BERLIN -- Mercedes-Benz will keep raising its prices in order to weather significantly higher costs in 2023, the automaker's Chief Financial Officer, Harald Wilhelm, said on Thursday.
"Will the price lever be as strong in the coming quarters? We will be a bit more careful... but we still have cost increases to digest," Wilhelm said.
The automaker had forecast in its outlook for the year that restrictive monetary policies and inflation in some countries could weigh on consumer demand and economic growth, but still raised its group earnings outlook amid strong order intake.
Mercedes has forecast a subdued world economy with monetary policy weighing on consumers but said supply-chain issues and energy-price pressures were easing, as it raised its group earnings outlook for the full year.
The automaker said in statements issued on Thursday that inventory was building up as a result of the roll-out of its direct-sales model and a ramp-up in production with new models coming onto the market.
The supply chain was "noticeably improved", Mercedes said, in contrast to Porsche which said in results on Wednesday it was struggling weekly with supply-chain problems particularly on key components for EVs.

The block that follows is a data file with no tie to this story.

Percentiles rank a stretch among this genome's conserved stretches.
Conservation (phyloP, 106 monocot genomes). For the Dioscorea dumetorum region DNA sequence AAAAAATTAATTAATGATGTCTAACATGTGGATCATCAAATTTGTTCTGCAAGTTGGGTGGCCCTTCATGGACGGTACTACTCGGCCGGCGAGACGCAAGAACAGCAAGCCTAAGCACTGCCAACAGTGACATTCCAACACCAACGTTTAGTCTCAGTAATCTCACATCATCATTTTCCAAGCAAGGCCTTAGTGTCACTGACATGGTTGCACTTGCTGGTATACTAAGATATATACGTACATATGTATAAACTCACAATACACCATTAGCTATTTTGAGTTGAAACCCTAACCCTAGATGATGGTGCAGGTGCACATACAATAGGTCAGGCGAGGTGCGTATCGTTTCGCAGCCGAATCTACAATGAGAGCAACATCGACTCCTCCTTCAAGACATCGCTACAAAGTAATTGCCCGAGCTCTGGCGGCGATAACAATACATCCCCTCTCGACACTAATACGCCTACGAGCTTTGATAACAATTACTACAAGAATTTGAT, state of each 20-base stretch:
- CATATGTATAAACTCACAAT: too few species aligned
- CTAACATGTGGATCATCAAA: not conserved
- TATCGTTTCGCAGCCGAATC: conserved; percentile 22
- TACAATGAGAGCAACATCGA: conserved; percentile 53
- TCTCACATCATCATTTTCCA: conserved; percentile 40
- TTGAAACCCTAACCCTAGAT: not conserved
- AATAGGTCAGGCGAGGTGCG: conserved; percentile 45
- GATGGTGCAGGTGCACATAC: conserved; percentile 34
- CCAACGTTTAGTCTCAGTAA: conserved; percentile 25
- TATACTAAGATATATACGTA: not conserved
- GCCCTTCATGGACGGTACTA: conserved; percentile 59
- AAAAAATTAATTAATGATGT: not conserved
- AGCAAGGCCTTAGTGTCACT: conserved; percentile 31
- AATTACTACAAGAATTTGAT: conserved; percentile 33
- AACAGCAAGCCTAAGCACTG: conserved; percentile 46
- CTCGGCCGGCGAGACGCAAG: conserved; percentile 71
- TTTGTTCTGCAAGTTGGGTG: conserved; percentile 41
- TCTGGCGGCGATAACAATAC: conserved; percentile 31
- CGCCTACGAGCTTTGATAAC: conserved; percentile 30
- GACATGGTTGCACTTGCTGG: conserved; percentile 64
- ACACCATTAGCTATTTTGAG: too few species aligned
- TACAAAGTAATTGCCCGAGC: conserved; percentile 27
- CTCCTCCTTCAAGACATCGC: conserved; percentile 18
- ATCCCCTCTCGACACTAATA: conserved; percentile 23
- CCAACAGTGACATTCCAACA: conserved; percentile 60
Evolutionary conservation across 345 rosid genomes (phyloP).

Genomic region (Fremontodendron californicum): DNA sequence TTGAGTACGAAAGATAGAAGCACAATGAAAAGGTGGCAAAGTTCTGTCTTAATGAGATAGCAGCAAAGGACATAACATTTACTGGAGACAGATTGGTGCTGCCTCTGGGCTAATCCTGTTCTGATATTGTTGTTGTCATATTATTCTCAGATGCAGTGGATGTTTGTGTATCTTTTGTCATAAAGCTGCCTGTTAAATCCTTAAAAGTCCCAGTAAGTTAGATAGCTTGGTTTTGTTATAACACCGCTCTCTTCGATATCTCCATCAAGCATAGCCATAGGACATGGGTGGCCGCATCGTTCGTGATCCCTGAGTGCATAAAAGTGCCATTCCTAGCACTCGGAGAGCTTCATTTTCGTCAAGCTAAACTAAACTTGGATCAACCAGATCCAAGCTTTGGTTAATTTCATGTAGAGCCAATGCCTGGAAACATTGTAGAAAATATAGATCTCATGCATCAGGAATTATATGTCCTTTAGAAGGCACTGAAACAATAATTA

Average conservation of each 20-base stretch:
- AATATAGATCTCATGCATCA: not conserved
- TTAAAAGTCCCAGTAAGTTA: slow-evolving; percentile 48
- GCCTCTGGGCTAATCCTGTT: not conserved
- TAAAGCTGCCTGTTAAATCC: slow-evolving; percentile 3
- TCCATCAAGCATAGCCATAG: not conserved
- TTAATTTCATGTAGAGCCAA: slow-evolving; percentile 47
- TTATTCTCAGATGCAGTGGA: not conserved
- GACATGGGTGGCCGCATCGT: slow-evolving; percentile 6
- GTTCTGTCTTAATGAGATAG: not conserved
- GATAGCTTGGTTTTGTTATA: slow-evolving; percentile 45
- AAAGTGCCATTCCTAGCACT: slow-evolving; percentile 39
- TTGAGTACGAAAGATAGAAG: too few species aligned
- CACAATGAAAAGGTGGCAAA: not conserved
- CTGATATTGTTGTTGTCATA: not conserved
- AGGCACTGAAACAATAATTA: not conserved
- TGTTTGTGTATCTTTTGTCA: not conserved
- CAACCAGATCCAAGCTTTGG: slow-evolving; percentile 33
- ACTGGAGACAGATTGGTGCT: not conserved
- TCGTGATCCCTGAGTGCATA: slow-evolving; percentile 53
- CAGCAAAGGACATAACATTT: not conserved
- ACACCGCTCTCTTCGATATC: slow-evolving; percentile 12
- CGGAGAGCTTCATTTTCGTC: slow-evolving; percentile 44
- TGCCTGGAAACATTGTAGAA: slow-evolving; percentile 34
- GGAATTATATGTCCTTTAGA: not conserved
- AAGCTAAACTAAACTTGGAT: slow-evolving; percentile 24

Still, the outlook for the Mercedes cars segment of 12 percent-14 percent returns on unit sales and revenue at prior level remained unchanged, but property, plant and equipment as well as research and development expenditures will rise, the company said.
Mercedes had set a cautious tone at the beginning of the year on warnings of a sluggish economy but was slightly more optimistic in April as the U.S. and China saw signs of recovery.
Full-year earnings before interest and tax (EBIT) are now expected to be on par with the 20.5 billion euros ($22.7 billion) made in 2022, it said on Thursday, having previously expected a slight decline.
Mercedes-Benz Vans' outlook for adjusted return on sales was raised to 13 percent to 15 percent in 2023, up from 11 percent to 13 percent previously forecast, marking the second outlook upgrade in less than three months after a significant increase in sales in the second quarter.
This month, the company reported 6 percent growth in its second-quarter vehicle sales as a result of high demand for all-electric and top-end vehicles, posting growth in Europe, Asia and North America.